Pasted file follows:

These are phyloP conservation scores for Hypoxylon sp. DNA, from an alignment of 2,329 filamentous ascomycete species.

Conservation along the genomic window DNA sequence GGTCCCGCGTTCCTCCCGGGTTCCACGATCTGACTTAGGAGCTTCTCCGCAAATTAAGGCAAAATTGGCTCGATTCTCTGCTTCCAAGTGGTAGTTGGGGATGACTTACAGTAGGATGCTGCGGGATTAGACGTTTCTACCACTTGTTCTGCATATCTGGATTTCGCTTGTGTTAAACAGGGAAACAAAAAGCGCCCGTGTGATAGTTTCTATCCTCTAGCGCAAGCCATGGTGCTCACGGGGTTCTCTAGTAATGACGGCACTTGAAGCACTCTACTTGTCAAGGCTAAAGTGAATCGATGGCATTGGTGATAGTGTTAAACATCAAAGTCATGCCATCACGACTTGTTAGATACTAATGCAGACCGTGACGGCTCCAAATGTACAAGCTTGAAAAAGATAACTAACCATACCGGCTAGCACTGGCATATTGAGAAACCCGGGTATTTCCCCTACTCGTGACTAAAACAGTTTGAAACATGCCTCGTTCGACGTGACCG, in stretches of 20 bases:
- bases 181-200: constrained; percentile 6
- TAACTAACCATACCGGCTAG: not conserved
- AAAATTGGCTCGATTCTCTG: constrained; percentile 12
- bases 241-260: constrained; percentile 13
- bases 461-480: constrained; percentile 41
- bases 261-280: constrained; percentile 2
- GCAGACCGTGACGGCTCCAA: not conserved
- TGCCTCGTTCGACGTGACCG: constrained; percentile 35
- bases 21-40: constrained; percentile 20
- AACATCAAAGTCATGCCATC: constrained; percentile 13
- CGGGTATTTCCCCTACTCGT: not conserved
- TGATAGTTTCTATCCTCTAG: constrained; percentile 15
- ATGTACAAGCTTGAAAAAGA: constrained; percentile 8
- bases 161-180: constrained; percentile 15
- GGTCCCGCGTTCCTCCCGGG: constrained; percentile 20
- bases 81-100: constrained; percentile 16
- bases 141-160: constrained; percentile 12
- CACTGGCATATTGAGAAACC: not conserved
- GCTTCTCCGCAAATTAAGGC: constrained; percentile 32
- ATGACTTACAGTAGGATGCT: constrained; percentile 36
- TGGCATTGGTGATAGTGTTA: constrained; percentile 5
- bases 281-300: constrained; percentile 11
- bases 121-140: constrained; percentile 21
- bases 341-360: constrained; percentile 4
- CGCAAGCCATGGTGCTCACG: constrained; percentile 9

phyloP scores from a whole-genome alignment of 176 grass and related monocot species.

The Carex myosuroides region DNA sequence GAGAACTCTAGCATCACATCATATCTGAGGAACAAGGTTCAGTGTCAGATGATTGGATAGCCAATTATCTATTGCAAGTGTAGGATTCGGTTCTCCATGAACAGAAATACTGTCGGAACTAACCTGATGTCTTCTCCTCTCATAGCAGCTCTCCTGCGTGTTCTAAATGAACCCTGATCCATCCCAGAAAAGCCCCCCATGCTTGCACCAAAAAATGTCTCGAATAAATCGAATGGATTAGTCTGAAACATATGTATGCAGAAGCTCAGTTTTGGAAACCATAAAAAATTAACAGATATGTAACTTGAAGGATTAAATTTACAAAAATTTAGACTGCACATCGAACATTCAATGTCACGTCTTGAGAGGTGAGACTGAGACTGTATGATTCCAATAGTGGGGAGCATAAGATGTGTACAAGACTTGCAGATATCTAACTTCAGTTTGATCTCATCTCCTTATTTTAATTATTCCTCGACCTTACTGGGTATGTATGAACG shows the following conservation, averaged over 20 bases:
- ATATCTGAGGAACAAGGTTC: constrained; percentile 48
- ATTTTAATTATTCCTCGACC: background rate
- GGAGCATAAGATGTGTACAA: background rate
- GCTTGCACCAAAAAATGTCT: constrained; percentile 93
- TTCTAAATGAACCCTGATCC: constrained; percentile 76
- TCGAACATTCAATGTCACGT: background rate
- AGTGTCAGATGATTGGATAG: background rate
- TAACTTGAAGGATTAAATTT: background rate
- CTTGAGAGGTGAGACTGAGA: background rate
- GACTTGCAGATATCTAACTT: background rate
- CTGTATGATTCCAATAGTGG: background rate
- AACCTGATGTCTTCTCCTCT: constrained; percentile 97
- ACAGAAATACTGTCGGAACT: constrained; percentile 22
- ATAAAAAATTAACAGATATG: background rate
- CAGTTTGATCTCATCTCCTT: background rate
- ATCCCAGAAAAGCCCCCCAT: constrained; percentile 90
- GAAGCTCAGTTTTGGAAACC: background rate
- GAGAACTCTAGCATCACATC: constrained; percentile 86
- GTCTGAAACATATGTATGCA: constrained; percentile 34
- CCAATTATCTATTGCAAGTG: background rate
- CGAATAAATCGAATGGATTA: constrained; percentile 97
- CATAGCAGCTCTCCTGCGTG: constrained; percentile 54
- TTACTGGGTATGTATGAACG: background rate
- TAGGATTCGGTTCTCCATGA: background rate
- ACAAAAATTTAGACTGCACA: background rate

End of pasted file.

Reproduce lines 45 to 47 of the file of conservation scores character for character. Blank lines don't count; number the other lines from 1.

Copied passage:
- ATCCCAGAAAAGCCCCCCAT: constrained; percentile 90
- GAAGCTCAGTTTTGGAAACC: background rate
- GAGAACTCTAGCATCACATC: constrained; percentile 86